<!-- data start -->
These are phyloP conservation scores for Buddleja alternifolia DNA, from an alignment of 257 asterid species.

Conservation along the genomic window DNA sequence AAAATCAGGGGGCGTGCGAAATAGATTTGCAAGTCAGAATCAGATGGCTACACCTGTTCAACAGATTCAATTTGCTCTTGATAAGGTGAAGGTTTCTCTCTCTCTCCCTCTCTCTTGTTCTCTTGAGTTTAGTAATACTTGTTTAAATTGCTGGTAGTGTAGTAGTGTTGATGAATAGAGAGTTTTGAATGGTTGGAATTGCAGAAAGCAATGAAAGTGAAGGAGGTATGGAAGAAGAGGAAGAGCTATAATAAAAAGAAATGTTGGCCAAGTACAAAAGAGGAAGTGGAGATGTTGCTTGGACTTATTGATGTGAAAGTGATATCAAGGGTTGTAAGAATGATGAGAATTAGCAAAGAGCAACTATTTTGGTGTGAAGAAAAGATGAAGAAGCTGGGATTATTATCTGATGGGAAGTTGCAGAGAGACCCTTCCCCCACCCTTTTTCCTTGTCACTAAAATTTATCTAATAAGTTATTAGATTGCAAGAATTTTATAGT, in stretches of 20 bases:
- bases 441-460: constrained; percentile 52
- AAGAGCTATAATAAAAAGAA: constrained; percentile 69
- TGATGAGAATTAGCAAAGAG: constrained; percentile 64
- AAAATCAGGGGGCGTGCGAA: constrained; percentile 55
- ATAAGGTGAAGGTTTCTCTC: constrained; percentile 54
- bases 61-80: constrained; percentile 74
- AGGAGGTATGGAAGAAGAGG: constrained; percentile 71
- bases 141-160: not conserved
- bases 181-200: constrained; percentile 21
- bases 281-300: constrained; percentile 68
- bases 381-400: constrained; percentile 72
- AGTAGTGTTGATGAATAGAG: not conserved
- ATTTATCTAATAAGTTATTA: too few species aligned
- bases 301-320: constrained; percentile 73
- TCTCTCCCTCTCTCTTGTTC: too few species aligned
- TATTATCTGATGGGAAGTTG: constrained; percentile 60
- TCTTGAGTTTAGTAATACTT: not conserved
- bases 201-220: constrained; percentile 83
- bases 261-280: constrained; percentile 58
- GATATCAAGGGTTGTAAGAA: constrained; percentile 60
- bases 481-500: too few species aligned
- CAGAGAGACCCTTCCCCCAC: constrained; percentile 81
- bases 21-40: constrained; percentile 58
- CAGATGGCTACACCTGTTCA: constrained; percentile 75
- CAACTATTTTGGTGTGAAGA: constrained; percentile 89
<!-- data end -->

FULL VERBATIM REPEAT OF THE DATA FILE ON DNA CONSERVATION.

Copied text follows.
These are phyloP conservation scores for Buddleja alternifolia DNA, from an alignment of 257 asterid species.

Conservation along the genomic window DNA sequence AAAATCAGGGGGCGTGCGAAATAGATTTGCAAGTCAGAATCAGATGGCTACACCTGTTCAACAGATTCAATTTGCTCTTGATAAGGTGAAGGTTTCTCTCTCTCTCCCTCTCTCTTGTTCTCTTGAGTTTAGTAATACTTGTTTAAATTGCTGGTAGTGTAGTAGTGTTGATGAATAGAGAGTTTTGAATGGTTGGAATTGCAGAAAGCAATGAAAGTGAAGGAGGTATGGAAGAAGAGGAAGAGCTATAATAAAAAGAAATGTTGGCCAAGTACAAAAGAGGAAGTGGAGATGTTGCTTGGACTTATTGATGTGAAAGTGATATCAAGGGTTGTAAGAATGATGAGAATTAGCAAAGAGCAACTATTTTGGTGTGAAGAAAAGATGAAGAAGCTGGGATTATTATCTGATGGGAAGTTGCAGAGAGACCCTTCCCCCACCCTTTTTCCTTGTCACTAAAATTTATCTAATAAGTTATTAGATTGCAAGAATTTTATAGT, in stretches of 20 bases:
- bases 441-460: constrained; percentile 52
- AAGAGCTATAATAAAAAGAA: constrained; percentile 69
- TGATGAGAATTAGCAAAGAG: constrained; percentile 64
- AAAATCAGGGGGCGTGCGAA: constrained; percentile 55
- ATAAGGTGAAGGTTTCTCTC: constrained; percentile 54
- bases 61-80: constrained; percentile 74
- AGGAGGTATGGAAGAAGAGG: constrained; percentile 71
- bases 141-160: not conserved
- bases 181-200: constrained; percentile 21
- bases 281-300: constrained; percentile 68
- bases 381-400: constrained; percentile 72
- AGTAGTGTTGATGAATAGAG: not conserved
- ATTTATCTAATAAGTTATTA: too few species aligned
- bases 301-320: constrained; percentile 73
- TCTCTCCCTCTCTCTTGTTC: too few species aligned
- TATTATCTGATGGGAAGTTG: constrained; percentile 60
- TCTTGAGTTTAGTAATACTT: not conserved
- bases 201-220: constrained; percentile 83
- bases 261-280: constrained; percentile 58
- GATATCAAGGGTTGTAAGAA: constrained; percentile 60
- bases 481-500: too few species aligned
- CAGAGAGACCCTTCCCCCAC: constrained; percentile 81
- bases 21-40: constrained; percentile 58
- CAGATGGCTACACCTGTTCA: constrained; percentile 75
- CAACTATTTTGGTGTGAAGA: constrained; percentile 89